Archive for April, 2014

Apr 11 2014

El Niño/Southern Oscillation (ENSO) Diagnostic Discussion

issued by
and the International Research Institute for Climate and Society
10 April 2014

ENSO Alert System Status: El NiñoWatch

Synopsis: While ENSO-neutral is favored for Northern Hemisphere spring, the chances of El Niño increase during the remainder of the year, exceeding 50% by summer.

ENSO-neutral continued during March 2014, but with above-average sea surface temperatures (SST) developing over much of the eastern tropical Pacific as well as near the International Date Line (Fig. 1).


The weekly SSTs were below average in the Niño1+2 region, near average but rising in Niño3 and Niño3.4 regions, and above average in the Niño4 region (Fig. 2).


A significant downwelling oceanic Kelvin wave that was initiated in January greatly increased the oceanic heat content to the largest March value in the historical record back to 1979 (Fig. 3) and produced large positive subsurface temperature anomalies across the central and eastern Pacific (Fig. 4).



Also during March, low-level westerly wind anomalies were observed over the central equatorial Pacific. Convection was suppressed over western Indonesia, and enhanced over the central equatorial Pacific (Fig. 5). Although these atmospheric and oceanic conditions collectively reflect ENSO-neutral, they also reflect a clear evolution toward an El Niño state.


The model predictions of ENSO for this summer and beyond are indicating an increased likelihood of El Niño this year compared with last month. Most of the models indicate that ENSO-neutral (Niño-3.4 index between -0.5oC and 0.5oC) will persist through much of the remainder of the Northern Hemisphere spring 2014 (Fig. 6), with many models predicting the development of El Niño sometime during the summer or fall.


Despite this greater model consensus, there remains considerable uncertainty as to when El Niño will develop and how strong it may become. This uncertainty is amplified by the inherently lower forecast skill of the models for forecasts made in the spring. While ENSO-neutral is favored for Northern Hemisphere spring, the chances of El Niño increase during the remainder of the year, and exceed 50% by the summer (click CPC/IRI consensus forecast for the chance of each outcome).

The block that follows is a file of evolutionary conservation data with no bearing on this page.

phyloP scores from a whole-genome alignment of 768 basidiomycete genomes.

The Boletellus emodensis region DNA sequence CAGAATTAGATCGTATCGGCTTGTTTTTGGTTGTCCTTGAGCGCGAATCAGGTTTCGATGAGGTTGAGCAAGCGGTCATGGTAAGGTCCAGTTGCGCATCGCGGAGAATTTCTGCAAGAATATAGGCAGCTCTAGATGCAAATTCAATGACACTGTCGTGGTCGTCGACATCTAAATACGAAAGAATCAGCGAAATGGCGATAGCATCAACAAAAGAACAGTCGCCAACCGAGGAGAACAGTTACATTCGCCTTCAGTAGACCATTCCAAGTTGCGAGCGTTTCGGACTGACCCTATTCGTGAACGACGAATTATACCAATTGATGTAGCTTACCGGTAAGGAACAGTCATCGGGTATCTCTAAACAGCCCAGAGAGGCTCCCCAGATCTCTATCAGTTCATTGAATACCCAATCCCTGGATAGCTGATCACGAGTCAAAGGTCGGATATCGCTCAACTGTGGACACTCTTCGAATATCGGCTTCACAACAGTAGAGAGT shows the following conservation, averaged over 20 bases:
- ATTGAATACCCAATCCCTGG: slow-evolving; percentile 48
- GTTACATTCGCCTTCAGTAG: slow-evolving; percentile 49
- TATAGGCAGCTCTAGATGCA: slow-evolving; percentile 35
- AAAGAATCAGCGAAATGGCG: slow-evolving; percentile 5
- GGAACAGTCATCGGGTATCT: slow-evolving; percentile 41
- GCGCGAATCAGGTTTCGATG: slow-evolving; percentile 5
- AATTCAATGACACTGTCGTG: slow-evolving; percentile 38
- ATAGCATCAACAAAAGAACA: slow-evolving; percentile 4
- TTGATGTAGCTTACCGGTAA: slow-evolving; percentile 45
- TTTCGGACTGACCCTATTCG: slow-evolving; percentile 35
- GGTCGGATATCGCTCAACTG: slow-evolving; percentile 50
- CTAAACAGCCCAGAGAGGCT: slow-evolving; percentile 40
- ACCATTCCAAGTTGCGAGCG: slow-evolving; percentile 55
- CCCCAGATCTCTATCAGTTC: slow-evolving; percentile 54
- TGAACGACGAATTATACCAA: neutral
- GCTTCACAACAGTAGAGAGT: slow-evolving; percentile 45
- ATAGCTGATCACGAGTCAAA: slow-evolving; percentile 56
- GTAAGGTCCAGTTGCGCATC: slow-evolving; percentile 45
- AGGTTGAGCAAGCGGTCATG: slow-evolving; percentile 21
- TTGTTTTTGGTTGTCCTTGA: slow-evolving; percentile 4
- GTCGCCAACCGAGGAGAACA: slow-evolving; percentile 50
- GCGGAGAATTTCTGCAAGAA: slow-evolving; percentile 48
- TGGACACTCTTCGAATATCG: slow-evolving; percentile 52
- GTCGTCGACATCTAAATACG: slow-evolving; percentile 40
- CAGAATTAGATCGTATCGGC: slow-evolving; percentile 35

This discussion is a consolidated effort of the National Oceanic and Atmospheric Administration (NOAA), NOAA’s National Weather Service, and their funded institutions. Oceanic and atmospheric conditions are updated weekly on the Climate Prediction Center web site (El Niño/La Niña Current Conditions and Expert Discussions). Forecasts for the evolution of El Niño/La Niña are updated monthly in the Forecast Forum section of CPC’s Climate Diagnostics Bulletin. The next ENSO Diagnostics Discussion is scheduled for 8 May 2014. To receive an e-mail notification when the monthly ENSO Diagnostic Discussions are released, please send an e-mail message to:

Climate Prediction Center
National Centers for Environmental Prediction
NOAA/National Weather Service
College Park, MD 20740

Apr 5 2014

Giant squid escapes icy tomb

27 March, 2014 3:06PM AEST By Lucinda Kent


One of the ocean’s monsters is being revealed to the public for the first time in the Queensland Museum’s latest exhibition.

The giant squid has been thawed and preserved for public display at the Queensland Museum for the first time. (ABC Multiplatform:Lucinda Kent)

A giant squid that was found frozen in a block of ice has been thawed and meticulously preserved by scientists for display in the Deep Oceans exhibition.

See more photos at the 612 ABC Brisbane Facebook page.

Mollusc expert Darryl Potter says the squid on display may seem large at around seven metres long, but the species can grow all the way up to 13 metres in length including their ‘club tentacles’ used for killing prey.